Ceremony to honor Vietnam War’s first black Medal of Honor recipient

Published 10:58 pm Saturday, March 31, 2007

Milton Lee Olive III was just shy of his 19th birthday when he jumped on a grenade in Vietnam, sacrificing his life to save others in a heroic act that made him the first black Medal of Honor recipient of the war.

His bravery, credited with saving the lives of four comrades at the expense of his own, was remembered Saturday when a historical marker in Holmes County was dedicated to his memory.

“A lot of youth and other people around Holmes County do not know who he was,” said Caroline Gray-Primer, who lobbied the Board of Trustees of the Department of Archives and History to approve the marker. “It’s so important to remember his bravery, his patriotism and his love of the country. And just to let people know that we had a hero in our own backyard.”

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Olive was born in Chicago but spent much of his youth in Mississippi, living with relatives in Ebenezer and attending Saints Academy in Lexington.

According to Olive’s Medal of Honor citation, he and four others were in a ferocious battle Oct. 22, 1965, when a “grenade was thrown into their midst.”

“Olive saw the grenade, and then saved the lives of his fellow soldiers at the sacrifice of his by grabbing the grenade in his hand and falling on it to absorb the blast with his body,” the citation says. “Pfc. Olive’s extraordinary heroism, at the risk of his life above and beyond the call of duty are in the highest traditions of the U.S. Army and reflect great credit upon himself and the Armed Forces of his country.”

Olive’s cousin, Wilbur Redmond, 87, said Olive was just an ordinary teenager who loved spending time with his family before enlisting in the Army. Redmond said Olive’s mother died during childbirth and his father doted on their only child, never quite recovering from the loss.

Redmond said it’s difficult to know the true character of man until he finds himself in an extraordinary situation, but he is not surprised that Olive would give his life for others.

“We all looked after each other. That’s how we were raised,” Redmond said. “Nothing just stood out that would make you think he could do something like that. None of us really know unless we are at that moment. I guess just at the spur of the moment, he reacted.”

Maj. Gen. Harold A. Cross, Mississippi’s adjutant general, spoke at the ceremony to honor Olive.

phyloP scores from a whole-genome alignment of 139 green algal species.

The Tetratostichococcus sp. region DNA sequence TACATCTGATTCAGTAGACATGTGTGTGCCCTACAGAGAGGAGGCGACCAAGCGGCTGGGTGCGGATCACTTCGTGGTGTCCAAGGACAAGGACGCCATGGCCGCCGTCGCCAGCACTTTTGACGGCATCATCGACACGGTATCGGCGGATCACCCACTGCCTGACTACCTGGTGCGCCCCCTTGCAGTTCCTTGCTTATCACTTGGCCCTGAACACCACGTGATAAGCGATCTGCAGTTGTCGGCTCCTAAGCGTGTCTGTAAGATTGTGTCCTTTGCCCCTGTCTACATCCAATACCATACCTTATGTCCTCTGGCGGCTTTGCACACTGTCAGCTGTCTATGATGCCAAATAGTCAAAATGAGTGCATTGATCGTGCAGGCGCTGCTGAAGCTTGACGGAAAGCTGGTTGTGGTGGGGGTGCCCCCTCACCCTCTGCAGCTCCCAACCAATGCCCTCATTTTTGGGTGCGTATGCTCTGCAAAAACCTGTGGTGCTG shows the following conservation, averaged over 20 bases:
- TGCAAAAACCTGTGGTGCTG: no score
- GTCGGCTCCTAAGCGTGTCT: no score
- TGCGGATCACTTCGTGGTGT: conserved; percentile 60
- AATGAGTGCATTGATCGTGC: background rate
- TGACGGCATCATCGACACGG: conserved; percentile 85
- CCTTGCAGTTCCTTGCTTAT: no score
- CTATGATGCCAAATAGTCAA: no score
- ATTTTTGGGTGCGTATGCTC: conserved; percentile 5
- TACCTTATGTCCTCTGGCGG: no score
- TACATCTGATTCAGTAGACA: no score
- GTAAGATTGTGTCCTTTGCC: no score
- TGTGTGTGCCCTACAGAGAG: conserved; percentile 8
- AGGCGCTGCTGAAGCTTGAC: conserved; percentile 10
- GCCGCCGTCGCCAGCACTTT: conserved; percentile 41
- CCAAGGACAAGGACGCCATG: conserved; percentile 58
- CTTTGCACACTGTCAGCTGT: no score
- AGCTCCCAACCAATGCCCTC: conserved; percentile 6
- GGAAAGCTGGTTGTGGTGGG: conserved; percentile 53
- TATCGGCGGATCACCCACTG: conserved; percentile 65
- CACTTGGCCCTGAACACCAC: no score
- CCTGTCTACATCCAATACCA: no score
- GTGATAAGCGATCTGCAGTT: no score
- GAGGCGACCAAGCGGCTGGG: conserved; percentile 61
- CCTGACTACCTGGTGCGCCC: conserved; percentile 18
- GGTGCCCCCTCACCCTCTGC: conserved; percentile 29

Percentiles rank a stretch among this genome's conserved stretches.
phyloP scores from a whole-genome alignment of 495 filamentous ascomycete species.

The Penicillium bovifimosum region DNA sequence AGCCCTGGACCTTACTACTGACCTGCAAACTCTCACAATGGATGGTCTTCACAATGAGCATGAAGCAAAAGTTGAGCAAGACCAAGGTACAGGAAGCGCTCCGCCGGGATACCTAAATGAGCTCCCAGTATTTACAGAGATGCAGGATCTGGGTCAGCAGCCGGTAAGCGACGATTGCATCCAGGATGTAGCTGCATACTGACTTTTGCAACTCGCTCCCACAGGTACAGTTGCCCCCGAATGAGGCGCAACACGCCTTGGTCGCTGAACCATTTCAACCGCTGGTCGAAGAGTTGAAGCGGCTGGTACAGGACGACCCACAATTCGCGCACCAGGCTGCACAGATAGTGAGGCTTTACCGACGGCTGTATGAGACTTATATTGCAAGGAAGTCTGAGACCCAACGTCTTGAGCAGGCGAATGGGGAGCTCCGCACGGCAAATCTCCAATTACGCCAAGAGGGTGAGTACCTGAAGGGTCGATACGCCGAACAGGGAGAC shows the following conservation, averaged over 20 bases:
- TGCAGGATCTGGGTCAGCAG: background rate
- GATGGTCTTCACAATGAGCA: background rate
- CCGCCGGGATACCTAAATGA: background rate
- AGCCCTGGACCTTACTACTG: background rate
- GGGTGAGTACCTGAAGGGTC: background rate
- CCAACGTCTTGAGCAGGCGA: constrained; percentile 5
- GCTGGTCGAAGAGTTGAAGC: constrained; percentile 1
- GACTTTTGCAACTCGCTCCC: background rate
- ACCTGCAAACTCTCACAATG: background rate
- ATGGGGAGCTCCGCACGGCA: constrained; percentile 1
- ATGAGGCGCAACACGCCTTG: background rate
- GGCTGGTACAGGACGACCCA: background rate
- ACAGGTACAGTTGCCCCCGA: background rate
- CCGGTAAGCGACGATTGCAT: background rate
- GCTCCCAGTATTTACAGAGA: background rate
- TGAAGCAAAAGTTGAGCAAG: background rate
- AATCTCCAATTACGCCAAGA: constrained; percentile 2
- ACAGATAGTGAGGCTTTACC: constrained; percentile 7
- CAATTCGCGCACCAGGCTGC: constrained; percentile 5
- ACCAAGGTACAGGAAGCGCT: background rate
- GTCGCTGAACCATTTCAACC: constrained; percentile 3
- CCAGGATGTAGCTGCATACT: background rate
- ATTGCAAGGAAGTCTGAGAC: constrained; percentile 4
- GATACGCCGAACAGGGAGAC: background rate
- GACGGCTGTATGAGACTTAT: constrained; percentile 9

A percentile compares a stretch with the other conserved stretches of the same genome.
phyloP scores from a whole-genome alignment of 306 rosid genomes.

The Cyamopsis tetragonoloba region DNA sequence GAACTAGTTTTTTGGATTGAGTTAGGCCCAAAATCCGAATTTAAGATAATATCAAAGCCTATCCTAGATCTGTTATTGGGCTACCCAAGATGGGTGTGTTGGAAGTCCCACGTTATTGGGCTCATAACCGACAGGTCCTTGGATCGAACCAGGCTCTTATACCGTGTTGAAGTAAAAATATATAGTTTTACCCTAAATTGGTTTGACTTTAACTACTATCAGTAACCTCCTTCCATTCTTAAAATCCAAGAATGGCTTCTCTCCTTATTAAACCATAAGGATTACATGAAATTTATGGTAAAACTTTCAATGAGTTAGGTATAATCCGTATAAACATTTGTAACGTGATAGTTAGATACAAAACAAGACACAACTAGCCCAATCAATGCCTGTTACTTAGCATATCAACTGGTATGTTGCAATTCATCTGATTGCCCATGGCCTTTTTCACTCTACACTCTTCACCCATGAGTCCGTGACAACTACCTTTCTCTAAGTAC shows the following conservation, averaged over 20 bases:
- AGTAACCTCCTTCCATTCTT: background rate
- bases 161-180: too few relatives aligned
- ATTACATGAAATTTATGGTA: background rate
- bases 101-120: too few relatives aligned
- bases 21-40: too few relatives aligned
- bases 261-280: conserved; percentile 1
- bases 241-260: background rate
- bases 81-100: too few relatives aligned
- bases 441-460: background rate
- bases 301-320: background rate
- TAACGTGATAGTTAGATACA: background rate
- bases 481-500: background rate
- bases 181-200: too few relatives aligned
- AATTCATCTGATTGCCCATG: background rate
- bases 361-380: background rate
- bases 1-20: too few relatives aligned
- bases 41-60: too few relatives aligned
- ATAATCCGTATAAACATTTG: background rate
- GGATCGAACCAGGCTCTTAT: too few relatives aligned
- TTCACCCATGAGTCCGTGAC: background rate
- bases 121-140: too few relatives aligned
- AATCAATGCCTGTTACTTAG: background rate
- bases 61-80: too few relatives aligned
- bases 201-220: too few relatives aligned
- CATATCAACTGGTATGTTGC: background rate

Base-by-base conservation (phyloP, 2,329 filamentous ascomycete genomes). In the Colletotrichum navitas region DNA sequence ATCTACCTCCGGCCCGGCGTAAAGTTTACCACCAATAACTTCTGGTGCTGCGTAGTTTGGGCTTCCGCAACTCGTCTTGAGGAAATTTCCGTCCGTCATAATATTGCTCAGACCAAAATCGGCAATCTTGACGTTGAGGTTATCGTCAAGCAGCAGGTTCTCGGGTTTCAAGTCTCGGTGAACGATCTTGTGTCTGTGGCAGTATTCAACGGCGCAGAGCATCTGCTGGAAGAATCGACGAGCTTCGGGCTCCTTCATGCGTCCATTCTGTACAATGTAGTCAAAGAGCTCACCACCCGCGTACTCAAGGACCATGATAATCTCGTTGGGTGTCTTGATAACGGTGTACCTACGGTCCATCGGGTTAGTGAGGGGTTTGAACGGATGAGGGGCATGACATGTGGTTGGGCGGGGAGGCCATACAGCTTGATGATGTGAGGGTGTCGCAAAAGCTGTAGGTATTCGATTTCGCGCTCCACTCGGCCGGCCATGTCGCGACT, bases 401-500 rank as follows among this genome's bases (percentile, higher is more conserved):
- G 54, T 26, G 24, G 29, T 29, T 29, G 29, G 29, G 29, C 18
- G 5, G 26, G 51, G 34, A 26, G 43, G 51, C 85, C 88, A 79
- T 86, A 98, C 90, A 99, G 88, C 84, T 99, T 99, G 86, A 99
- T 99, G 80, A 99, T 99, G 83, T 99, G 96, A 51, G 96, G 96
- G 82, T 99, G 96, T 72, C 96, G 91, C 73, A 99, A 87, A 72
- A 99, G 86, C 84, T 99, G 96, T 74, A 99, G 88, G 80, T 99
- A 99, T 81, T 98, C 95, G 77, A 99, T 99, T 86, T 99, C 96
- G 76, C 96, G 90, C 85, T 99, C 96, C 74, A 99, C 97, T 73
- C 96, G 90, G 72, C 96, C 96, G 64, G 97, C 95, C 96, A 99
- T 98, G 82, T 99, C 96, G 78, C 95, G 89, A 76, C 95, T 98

“Courage exists in all soldiers and this requires a split-second decision for a soldier who clearly knows the danger of hurling himself on a grenade,” Cross said. “It’s valor and an extreme exhibition of it, and for that he was posted with the nation’s highest honor.”

Former state Rep. Robert G. Clark of Ebenezer was a teacher who often gave Olive a ride to school.

“He was an individual that always was courageous and he did not believe in settling for ordinary things. He exemplified the highest character and courage and he had confidence in himself,” said Clark, who served in the Mississippi House from 1968-2002.

“It’s very important that rather than just remembering he threw himself on that hand grenade to save his comrades, you think about the kind of individual he was, and young men should strive to emulate the kind of characteristics he exemplified,” Clark said.

Perhaps President Lyndon Johnson summed it up the best when he presented Olive’s family with his Medal or Honor in 1965: “In dying, Private Milton Olive taught those of us who remain how we ought to live.”

The city of Chicago in 1999 named a park on Lake Michigan for Olive. Gray-Primer said members of the community in Holmes County hope to revive the “The Milton Lee Olive Foundation” to work on community development projects and mentoring programs.

The ceremony was at 1 p.m. Saturday at the Milton Lee Olive III Memorial Building at the intersection of Mississippi 17 and Ebenezer Road near Lexington, not far from where the soldier was laid to rest in the West Grove Missionary Baptist Church cemetery.

Money for the memorial was raised by the Holmes County Freedom Democratic Party and the Holmes County NAACP. The rest of the money came from community donations, and Willie L. Lindsey Jr. presented a $1,000 check raised by the Brooks W. Stewart Veterans of Foreign Wars Post.